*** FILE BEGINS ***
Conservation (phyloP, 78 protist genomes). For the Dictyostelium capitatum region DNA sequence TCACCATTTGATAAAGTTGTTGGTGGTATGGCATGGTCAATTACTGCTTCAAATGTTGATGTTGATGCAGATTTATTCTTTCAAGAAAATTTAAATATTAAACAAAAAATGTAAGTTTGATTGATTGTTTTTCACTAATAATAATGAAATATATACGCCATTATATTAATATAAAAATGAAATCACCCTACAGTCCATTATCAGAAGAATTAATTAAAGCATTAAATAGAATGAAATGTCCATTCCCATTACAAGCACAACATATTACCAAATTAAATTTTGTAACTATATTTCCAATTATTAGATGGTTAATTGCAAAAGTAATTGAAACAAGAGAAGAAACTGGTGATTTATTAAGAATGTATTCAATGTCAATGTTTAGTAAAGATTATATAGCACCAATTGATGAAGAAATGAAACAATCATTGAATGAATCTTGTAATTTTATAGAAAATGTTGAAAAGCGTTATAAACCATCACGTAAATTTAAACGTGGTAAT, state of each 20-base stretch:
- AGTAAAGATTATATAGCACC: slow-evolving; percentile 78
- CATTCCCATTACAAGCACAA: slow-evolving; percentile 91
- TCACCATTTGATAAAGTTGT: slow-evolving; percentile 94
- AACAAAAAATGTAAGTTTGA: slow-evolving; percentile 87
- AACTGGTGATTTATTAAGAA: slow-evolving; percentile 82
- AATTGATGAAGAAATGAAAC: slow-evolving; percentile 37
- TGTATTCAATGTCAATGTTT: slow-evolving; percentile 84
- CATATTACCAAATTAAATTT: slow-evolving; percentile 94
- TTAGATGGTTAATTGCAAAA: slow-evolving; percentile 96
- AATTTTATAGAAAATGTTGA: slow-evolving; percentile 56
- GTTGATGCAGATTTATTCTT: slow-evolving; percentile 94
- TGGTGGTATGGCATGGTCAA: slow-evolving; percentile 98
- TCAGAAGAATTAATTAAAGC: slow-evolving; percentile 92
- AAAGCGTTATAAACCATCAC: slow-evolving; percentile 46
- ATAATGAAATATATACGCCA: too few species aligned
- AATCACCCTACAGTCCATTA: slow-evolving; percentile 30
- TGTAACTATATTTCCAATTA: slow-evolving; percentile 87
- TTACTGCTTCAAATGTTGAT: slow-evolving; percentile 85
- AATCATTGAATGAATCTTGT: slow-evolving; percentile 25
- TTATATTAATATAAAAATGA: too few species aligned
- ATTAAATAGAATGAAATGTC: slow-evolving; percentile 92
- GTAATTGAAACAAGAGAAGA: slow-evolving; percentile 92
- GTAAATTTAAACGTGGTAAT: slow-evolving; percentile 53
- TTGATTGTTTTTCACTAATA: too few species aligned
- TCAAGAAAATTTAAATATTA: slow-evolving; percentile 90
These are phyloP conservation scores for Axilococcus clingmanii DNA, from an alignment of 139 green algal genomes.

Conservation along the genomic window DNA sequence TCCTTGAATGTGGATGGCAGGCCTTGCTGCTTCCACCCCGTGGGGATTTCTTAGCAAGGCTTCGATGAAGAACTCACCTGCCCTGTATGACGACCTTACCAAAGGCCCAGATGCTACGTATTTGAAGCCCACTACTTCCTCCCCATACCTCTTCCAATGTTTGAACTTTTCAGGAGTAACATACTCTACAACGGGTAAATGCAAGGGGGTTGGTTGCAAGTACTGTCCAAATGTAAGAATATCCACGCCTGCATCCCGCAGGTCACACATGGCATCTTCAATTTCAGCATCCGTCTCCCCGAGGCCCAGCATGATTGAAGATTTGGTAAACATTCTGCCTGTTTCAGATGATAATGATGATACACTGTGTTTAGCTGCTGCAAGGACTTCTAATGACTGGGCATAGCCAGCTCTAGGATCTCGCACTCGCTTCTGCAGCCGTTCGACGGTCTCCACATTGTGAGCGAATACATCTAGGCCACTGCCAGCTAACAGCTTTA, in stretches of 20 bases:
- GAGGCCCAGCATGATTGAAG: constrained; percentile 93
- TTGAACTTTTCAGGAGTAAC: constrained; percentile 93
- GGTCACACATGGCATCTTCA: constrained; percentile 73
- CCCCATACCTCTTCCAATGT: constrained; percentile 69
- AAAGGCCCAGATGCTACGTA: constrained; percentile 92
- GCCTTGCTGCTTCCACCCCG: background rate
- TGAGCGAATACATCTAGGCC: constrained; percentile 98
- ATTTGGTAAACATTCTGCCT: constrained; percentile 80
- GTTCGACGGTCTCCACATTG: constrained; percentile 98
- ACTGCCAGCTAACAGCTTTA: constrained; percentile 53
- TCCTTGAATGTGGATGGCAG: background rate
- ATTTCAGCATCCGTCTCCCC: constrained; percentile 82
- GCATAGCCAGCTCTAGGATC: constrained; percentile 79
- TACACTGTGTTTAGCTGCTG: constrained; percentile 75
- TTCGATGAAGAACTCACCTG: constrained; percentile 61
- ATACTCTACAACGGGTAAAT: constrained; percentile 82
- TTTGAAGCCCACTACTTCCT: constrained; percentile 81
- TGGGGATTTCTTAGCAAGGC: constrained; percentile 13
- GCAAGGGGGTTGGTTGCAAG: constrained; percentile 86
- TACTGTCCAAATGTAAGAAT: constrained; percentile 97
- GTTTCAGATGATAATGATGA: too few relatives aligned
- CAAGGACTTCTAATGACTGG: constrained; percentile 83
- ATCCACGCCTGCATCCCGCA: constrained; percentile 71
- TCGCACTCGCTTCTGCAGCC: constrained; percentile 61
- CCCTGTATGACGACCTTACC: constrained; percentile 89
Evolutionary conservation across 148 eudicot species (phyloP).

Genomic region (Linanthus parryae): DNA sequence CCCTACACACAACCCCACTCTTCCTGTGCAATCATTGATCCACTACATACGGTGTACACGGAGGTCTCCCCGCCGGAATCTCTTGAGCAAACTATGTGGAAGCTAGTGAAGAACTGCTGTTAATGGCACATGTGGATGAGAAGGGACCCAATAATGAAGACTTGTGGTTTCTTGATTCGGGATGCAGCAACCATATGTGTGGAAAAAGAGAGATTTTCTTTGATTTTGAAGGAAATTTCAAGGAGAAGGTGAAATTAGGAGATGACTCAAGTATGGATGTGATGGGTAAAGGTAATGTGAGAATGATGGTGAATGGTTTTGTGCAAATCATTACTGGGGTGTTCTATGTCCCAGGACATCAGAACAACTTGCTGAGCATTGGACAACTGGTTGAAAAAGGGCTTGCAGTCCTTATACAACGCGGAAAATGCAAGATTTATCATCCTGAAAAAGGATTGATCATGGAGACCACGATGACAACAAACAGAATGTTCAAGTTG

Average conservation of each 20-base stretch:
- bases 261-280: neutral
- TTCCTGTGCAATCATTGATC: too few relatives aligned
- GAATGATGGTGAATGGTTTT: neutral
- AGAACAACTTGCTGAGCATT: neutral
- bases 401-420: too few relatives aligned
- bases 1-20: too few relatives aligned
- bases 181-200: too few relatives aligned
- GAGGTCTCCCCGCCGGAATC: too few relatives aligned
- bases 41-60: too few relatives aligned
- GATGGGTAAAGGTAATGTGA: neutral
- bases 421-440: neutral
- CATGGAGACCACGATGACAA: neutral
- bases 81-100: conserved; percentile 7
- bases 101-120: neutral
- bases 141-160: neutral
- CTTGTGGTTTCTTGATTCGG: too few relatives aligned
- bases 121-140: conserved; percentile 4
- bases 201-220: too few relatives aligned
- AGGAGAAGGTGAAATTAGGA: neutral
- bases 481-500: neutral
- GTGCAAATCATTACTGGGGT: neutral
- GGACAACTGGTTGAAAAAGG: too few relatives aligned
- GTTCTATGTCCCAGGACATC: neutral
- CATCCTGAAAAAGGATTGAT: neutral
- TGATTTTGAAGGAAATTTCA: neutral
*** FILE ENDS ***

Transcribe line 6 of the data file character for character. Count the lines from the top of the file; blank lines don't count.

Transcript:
- AACTGGTGATTTATTAAGAA: slow-evolving; percentile 82